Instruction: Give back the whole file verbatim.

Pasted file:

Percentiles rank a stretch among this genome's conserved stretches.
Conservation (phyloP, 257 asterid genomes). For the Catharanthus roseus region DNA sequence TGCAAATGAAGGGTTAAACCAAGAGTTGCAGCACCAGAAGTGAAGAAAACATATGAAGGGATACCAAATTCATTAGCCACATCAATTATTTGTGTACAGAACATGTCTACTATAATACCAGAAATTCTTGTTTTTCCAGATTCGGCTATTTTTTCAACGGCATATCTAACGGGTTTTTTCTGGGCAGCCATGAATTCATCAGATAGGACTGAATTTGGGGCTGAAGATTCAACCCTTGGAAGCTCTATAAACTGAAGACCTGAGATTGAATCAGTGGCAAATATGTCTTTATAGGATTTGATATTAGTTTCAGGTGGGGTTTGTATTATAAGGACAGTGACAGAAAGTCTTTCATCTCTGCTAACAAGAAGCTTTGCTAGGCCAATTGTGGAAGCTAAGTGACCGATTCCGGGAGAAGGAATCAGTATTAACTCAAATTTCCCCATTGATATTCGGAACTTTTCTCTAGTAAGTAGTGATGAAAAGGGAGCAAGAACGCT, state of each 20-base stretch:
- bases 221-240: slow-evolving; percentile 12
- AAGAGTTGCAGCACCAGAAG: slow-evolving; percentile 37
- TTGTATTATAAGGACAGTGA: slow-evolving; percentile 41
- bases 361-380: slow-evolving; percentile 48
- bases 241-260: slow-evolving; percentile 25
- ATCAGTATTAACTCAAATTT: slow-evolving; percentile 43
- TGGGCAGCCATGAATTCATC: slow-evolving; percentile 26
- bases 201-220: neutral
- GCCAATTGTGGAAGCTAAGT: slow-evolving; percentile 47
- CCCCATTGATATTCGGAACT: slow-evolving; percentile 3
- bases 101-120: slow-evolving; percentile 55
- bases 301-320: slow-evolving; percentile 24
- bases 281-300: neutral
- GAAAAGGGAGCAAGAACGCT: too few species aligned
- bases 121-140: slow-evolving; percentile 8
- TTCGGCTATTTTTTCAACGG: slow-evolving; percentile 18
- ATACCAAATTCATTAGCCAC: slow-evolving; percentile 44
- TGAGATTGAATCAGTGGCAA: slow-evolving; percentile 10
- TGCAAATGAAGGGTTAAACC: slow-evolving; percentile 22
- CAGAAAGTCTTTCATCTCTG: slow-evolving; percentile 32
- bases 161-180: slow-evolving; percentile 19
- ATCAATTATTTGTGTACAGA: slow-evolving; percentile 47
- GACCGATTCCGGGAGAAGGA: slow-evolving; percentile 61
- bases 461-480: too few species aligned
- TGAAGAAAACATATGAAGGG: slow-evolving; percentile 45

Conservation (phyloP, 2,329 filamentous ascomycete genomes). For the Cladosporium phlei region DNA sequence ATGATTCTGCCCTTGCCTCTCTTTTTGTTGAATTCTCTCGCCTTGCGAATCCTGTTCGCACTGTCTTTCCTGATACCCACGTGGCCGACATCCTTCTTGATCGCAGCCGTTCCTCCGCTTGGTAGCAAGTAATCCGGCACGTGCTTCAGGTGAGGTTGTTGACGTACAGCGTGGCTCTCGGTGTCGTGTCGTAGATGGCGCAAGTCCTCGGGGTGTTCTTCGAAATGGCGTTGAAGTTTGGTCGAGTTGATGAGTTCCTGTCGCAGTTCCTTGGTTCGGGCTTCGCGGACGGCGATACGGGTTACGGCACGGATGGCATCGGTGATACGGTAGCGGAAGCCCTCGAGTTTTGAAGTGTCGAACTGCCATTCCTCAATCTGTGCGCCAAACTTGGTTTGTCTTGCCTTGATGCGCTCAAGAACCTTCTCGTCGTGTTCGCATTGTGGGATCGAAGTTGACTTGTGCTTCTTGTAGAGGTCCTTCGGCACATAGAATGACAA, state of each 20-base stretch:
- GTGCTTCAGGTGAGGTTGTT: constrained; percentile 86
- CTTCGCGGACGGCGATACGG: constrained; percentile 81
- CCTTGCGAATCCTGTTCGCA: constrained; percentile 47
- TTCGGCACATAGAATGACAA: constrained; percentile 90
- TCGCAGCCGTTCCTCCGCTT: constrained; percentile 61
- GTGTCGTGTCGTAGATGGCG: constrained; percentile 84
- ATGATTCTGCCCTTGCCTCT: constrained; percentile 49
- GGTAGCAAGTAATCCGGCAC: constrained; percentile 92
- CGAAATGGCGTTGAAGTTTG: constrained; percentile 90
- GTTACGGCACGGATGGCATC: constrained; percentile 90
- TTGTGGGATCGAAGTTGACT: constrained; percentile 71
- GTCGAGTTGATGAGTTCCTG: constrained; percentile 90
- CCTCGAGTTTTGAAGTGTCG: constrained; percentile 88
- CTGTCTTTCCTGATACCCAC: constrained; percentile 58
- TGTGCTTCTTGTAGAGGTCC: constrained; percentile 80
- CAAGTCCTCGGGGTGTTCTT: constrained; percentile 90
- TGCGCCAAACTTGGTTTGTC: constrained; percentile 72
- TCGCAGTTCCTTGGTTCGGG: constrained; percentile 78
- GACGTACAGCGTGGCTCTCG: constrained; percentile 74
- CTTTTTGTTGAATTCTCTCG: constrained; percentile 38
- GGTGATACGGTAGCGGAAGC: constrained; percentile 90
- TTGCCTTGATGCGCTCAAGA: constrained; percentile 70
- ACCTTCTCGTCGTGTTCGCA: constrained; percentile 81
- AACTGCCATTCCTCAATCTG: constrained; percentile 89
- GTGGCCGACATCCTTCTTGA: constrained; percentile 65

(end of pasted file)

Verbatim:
Percentiles rank a stretch among this genome's conserved stretches.
Conservation (phyloP, 257 asterid genomes). For the Catharanthus roseus region DNA sequence TGCAAATGAAGGGTTAAACCAAGAGTTGCAGCACCAGAAGTGAAGAAAACATATGAAGGGATACCAAATTCATTAGCCACATCAATTATTTGTGTACAGAACATGTCTACTATAATACCAGAAATTCTTGTTTTTCCAGATTCGGCTATTTTTTCAACGGCATATCTAACGGGTTTTTTCTGGGCAGCCATGAATTCATCAGATAGGACTGAATTTGGGGCTGAAGATTCAACCCTTGGAAGCTCTATAAACTGAAGACCTGAGATTGAATCAGTGGCAAATATGTCTTTATAGGATTTGATATTAGTTTCAGGTGGGGTTTGTATTATAAGGACAGTGACAGAAAGTCTTTCATCTCTGCTAACAAGAAGCTTTGCTAGGCCAATTGTGGAAGCTAAGTGACCGATTCCGGGAGAAGGAATCAGTATTAACTCAAATTTCCCCATTGATATTCGGAACTTTTCTCTAGTAAGTAGTGATGAAAAGGGAGCAAGAACGCT, state of each 20-base stretch:
- bases 221-240: slow-evolving; percentile 12
- AAGAGTTGCAGCACCAGAAG: slow-evolving; percentile 37
- TTGTATTATAAGGACAGTGA: slow-evolving; percentile 41
- bases 361-380: slow-evolving; percentile 48
- bases 241-260: slow-evolving; percentile 25
- ATCAGTATTAACTCAAATTT: slow-evolving; percentile 43
- TGGGCAGCCATGAATTCATC: slow-evolving; percentile 26
- bases 201-220: neutral
- GCCAATTGTGGAAGCTAAGT: slow-evolving; percentile 47
- CCCCATTGATATTCGGAACT: slow-evolving; percentile 3
- bases 101-120: slow-evolving; percentile 55
- bases 301-320: slow-evolving; percentile 24
- bases 281-300: neutral
- GAAAAGGGAGCAAGAACGCT: too few species aligned
- bases 121-140: slow-evolving; percentile 8
- TTCGGCTATTTTTTCAACGG: slow-evolving; percentile 18
- ATACCAAATTCATTAGCCAC: slow-evolving; percentile 44
- TGAGATTGAATCAGTGGCAA: slow-evolving; percentile 10
- TGCAAATGAAGGGTTAAACC: slow-evolving; percentile 22
- CAGAAAGTCTTTCATCTCTG: slow-evolving; percentile 32
- bases 161-180: slow-evolving; percentile 19
- ATCAATTATTTGTGTACAGA: slow-evolving; percentile 47
- GACCGATTCCGGGAGAAGGA: slow-evolving; percentile 61
- bases 461-480: too few species aligned
- TGAAGAAAACATATGAAGGG: slow-evolving; percentile 45

Conservation (phyloP, 2,329 filamentous ascomycete genomes). For the Cladosporium phlei region DNA sequence ATGATTCTGCCCTTGCCTCTCTTTTTGTTGAATTCTCTCGCCTTGCGAATCCTGTTCGCACTGTCTTTCCTGATACCCACGTGGCCGACATCCTTCTTGATCGCAGCCGTTCCTCCGCTTGGTAGCAAGTAATCCGGCACGTGCTTCAGGTGAGGTTGTTGACGTACAGCGTGGCTCTCGGTGTCGTGTCGTAGATGGCGCAAGTCCTCGGGGTGTTCTTCGAAATGGCGTTGAAGTTTGGTCGAGTTGATGAGTTCCTGTCGCAGTTCCTTGGTTCGGGCTTCGCGGACGGCGATACGGGTTACGGCACGGATGGCATCGGTGATACGGTAGCGGAAGCCCTCGAGTTTTGAAGTGTCGAACTGCCATTCCTCAATCTGTGCGCCAAACTTGGTTTGTCTTGCCTTGATGCGCTCAAGAACCTTCTCGTCGTGTTCGCATTGTGGGATCGAAGTTGACTTGTGCTTCTTGTAGAGGTCCTTCGGCACATAGAATGACAA, state of each 20-base stretch:
- GTGCTTCAGGTGAGGTTGTT: constrained; percentile 86
- CTTCGCGGACGGCGATACGG: constrained; percentile 81
- CCTTGCGAATCCTGTTCGCA: constrained; percentile 47
- TTCGGCACATAGAATGACAA: constrained; percentile 90
- TCGCAGCCGTTCCTCCGCTT: constrained; percentile 61
- GTGTCGTGTCGTAGATGGCG: constrained; percentile 84
- ATGATTCTGCCCTTGCCTCT: constrained; percentile 49
- GGTAGCAAGTAATCCGGCAC: constrained; percentile 92
- CGAAATGGCGTTGAAGTTTG: constrained; percentile 90
- GTTACGGCACGGATGGCATC: constrained; percentile 90
- TTGTGGGATCGAAGTTGACT: constrained; percentile 71
- GTCGAGTTGATGAGTTCCTG: constrained; percentile 90
- CCTCGAGTTTTGAAGTGTCG: constrained; percentile 88
- CTGTCTTTCCTGATACCCAC: constrained; percentile 58
- TGTGCTTCTTGTAGAGGTCC: constrained; percentile 80
- CAAGTCCTCGGGGTGTTCTT: constrained; percentile 90
- TGCGCCAAACTTGGTTTGTC: constrained; percentile 72
- TCGCAGTTCCTTGGTTCGGG: constrained; percentile 78
- GACGTACAGCGTGGCTCTCG: constrained; percentile 74
- CTTTTTGTTGAATTCTCTCG: constrained; percentile 38
- GGTGATACGGTAGCGGAAGC: constrained; percentile 90
- TTGCCTTGATGCGCTCAAGA: constrained; percentile 70
- ACCTTCTCGTCGTGTTCGCA: constrained; percentile 81
- AACTGCCATTCCTCAATCTG: constrained; percentile 89
- GTGGCCGACATCCTTCTTGA: constrained; percentile 65